As we walked along, the people meandering with us started to become more numerous until we realized we were approaching the edges of some sort of festival happening down by the river. Thus the mystery of the festive decorations on the streets near my apartment solved! Like many other parks in Korea, it was a cherry blossom festival...at least that's what I think it was. Unlike the popular ones in Seoul, my friend and I were the only foreigners there among hundreds. There was live music, cheap food and Soju stands, tables, chairs, and fireworks for sale. We had a little of everything and enjoyed sitting along the river bank, listening to terrible Korean pop covers. Sitting quietly off to the side isn't an option when you are as interesting to look at as the cherry blossoms. People of all ages came over to talk to us, mainly in Korean though we got a few 'hellos' in passing. My favorite was a "Hi Alexandra!" from one of my elementary school students. It ended with a spectacular, 10 minute fire works show. I love living in Korea.

I have never been so happy to get lost in my life. I kept starting to freak out a little and then realize that it really didn't matter. Yes, it sucks to be lost and not know the language or be able to read the signs or ask a passerbyer for directions but if you don't worry about it, everything works out.

Sunday I spent in a park in Pyongcheon. My camera died before I actually got to the park but I managed to take lots of photos of the best part: the street in front of the park that the city closes off every Sunday afternoon for kids to roller blade in and drive automated toy cars (different sections). Think Hot Wheels Barbie cars meeting Korean entreprenuerial skills. And yes, I did get not one but two cotton candies from the vendor on the sidelines. I have a sweet tooth...and I like to indulge it.

It was a fantastic weekend and made me loath to start another grueling work week. I love teaching, I just don't love teaching quite so many classes. Next year I want to work in a public school. I'm tired of being jealous of the public school teacher's time to do things during the week like take calligraphy or taekwondo classes.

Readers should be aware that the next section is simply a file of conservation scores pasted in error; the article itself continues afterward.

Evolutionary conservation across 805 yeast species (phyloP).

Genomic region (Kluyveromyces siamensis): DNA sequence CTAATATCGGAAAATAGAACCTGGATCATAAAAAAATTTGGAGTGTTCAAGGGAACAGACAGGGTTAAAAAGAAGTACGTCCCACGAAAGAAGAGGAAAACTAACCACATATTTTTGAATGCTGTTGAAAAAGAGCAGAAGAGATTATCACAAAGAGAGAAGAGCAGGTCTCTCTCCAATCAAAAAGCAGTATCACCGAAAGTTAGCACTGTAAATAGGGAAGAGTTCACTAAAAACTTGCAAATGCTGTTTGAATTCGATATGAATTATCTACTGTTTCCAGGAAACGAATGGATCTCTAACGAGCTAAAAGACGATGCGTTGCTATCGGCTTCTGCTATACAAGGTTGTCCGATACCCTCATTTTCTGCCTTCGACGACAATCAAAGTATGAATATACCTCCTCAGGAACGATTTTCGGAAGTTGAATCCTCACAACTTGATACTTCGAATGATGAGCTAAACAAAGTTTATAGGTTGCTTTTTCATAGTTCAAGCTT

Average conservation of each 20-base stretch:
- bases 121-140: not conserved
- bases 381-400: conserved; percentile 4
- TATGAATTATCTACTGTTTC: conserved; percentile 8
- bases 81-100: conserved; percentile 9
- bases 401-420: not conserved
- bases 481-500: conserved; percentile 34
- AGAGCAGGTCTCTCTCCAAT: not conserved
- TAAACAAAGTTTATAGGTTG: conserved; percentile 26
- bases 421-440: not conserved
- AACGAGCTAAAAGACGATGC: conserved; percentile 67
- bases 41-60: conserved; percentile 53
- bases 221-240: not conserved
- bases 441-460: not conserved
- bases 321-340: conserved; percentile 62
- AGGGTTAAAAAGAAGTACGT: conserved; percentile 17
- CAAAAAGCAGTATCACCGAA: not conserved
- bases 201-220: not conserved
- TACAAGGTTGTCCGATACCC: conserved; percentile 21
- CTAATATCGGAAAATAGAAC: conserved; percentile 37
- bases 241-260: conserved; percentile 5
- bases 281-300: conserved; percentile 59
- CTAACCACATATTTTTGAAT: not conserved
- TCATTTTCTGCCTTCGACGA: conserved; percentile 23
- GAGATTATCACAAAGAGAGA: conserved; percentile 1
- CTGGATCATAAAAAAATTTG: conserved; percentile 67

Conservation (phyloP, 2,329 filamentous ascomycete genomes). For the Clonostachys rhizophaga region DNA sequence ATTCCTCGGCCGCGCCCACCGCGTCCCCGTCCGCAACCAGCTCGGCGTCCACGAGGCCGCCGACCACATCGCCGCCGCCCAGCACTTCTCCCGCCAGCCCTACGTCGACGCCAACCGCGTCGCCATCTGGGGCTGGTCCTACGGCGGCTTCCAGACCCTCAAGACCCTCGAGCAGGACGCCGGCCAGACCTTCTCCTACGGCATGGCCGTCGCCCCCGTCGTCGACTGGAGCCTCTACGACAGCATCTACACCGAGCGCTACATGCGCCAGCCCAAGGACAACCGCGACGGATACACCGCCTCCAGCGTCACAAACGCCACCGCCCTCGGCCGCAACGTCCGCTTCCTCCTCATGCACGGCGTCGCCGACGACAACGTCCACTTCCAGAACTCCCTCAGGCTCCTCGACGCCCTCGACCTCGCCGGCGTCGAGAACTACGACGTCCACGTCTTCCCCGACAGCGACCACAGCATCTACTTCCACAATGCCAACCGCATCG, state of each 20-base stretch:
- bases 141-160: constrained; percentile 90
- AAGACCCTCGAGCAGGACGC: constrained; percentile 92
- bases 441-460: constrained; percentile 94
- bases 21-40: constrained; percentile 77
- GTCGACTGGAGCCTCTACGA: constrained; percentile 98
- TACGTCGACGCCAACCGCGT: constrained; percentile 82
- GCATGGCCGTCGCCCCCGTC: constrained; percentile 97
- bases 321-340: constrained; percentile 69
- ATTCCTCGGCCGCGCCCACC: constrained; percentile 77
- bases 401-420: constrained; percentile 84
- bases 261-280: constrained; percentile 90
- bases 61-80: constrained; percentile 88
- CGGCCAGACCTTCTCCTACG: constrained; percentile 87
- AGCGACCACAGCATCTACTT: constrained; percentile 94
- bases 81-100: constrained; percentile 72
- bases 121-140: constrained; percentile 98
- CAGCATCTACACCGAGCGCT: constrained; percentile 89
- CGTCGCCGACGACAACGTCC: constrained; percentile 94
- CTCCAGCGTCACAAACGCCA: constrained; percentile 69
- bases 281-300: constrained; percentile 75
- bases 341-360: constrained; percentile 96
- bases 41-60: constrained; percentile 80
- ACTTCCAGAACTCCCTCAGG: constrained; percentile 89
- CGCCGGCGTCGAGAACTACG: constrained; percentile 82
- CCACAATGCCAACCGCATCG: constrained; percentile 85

Right now I'm in between Hocus Pocus (another Vonnegut novel) and Borges' collection of short stories, Ficciones. I've been working on the Borges since December. It's not to say that it's boring or slow, it's just incredibly challenging. I like to savor every bit of it and it's unusual for me to have something I know I won't finish on the way to school and then be bored on the way home. That is, for the rare occasion where I forget to put 2 (or 3) books in my backpack. There is something magical, surreal about Borges' writing that makes me feel like he couldn't possibly be human, only to realize that his writing is marvelously human.


There would be far more pictures in this post only the INTERNET IS BEING EVIL and not cooperating with me. I've given up. More next time.

5 comments:

Luis said...

Nice story Alex... and nice camera purchase... but I'm biased, i have the next level up from that one for my diving stuff, so you should be golden ;)

Nancy K said...

LOL. Great post Alex. The camera should be great for you. Enjoy!

Alex said...

Well since I don't go diving :-p. Though I did appreciate that camera of yours on our trip!

Jessica said...

I am excited for pictures more frequently! Yay. Hope the internet stops being evil

Nancy K said...

So, where are all these pictures?